A global audience for TCOM’s rural medicine program
By Jan Jarvis
They found what they were looking for at UNT Health Science Center, one of six stops that the group made as part of a coast-to-coast tour of clinics, government agencies and medical schools.
The UNTHSC stop was chosen for its Rural Scholars Program and its focus on training students to treat health issues affecting females in Texas, according to the State Department, which is sponsoring the International Visitor Leadership Program’s multi-regional project “Global Women’s Health Issues.”
The World Learning Visitor Exchange Program, a non-profit organization that focuses on international development and education, organized the event to increase information sharing and examine public awareness campaigns about health issues.
The group, which included a nurse from the Marshall Islands, a physician from Saudi Arabia and a public health specialist from Malaysia, were eager to learn how the United States addresses medical issues. They found that physicians in rural Texas face many of the same challenges they do in their home countries: a shortage of physicians, lack of high tech equipment, isolation and economic challenges.
But through the Rural Osteopathic Medical Education of Texas program, known as ROME, family medicine physicians are working to meet the needs of people in these communities, said John Gibson, MD, Assistant Dean Office of Rural Medicine Education. UNTHSC’s Texas College of Osteopathic Medicine graduates more primary care physicians than any other program in the state.
“Family medicine fills a great gap in health care coverage,” he said.
Primary care physicians play an increasingly important role in healthcare, said Elaine Head, PhD, President and CEO of Global North Texas, which coordinated the visit.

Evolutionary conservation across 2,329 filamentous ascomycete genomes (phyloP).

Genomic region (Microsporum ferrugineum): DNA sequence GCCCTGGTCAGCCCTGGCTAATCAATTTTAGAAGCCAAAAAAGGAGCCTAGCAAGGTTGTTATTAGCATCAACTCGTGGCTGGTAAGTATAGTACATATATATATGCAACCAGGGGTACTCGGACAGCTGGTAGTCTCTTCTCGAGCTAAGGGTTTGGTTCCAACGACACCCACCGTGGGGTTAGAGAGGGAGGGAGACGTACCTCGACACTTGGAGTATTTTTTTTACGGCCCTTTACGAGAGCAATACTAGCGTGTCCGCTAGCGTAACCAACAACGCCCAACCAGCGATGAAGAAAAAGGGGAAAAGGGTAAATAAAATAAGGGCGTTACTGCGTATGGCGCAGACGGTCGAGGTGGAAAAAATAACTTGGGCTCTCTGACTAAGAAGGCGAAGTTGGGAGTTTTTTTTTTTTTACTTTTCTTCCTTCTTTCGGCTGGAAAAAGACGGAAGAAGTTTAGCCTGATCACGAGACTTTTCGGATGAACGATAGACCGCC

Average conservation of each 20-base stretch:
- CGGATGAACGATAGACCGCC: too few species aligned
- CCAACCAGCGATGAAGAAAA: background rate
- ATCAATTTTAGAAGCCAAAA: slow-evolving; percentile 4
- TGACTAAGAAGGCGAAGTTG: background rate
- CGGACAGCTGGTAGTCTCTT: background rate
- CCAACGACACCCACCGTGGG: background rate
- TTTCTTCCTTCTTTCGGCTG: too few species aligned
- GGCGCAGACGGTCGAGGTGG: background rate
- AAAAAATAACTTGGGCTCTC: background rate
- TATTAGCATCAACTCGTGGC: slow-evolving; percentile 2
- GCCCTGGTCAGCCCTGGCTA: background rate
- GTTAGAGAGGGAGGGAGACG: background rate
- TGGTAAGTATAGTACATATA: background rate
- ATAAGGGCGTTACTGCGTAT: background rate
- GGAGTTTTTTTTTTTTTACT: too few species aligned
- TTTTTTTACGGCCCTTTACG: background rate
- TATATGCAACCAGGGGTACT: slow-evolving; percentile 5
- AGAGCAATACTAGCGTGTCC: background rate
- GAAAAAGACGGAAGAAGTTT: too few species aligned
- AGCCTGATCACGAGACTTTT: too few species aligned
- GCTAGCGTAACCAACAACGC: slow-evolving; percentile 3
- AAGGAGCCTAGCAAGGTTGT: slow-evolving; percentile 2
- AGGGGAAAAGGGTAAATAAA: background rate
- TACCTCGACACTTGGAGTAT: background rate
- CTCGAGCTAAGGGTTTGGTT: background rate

“The family doctor seems to do all, from birth to the end of life,” she said. “Every community needs them.”
After learning about the ROME program and taking a tour, the delegation left for San Francisco with ideas that they hoped would benefit patients in their home countries.
“What I see here in Fort Worth is really inspiring,” said Dina Sajdeya, a physician who is part of the international delegation.
A growing trove of data to help scientists understand the biology of Alzheimer’s disease among diverse populations within the context of sociocultural, behavioral and environmental factors is now available through the Institute for Translational Research at The University of North Te...Read more
Jun 22, 2021
By Diane Smith-Pinckney The embroidery on Vic Holmes’ black scrubs identify him as a physician assistant and an ally to LGBTQ+ patients. The words, stitched under a rainbow-colored Caduceus pin and near his heart, read: “Vic Holmes, PA-C, He/Him/His, Family Medicine.” Pronouns are...Read more
Jun 21, 2021
By Sally Crocker Katie Pelch, PhD, wants you to know what’s in our environment and how the chemicals we’re exposed to every day may affect our health. Dr. Pelch is a part-time Assistant Professor, Department of Biostatistics and Epidemiology, in the HSC School of Public Health (SPH), where...Read more
Jun 21, 2021
By Steven Bartolotta The humanistic side of medicine is alive and well at Texas College of Osteopathic Medicine. The TCOM Chapter of the Arnold P Gold Foundation inducted 45 students and four faculty members into the Gold Humanism Honor Society on the campus of The University of North Texas H...Read more
Jun 15, 2021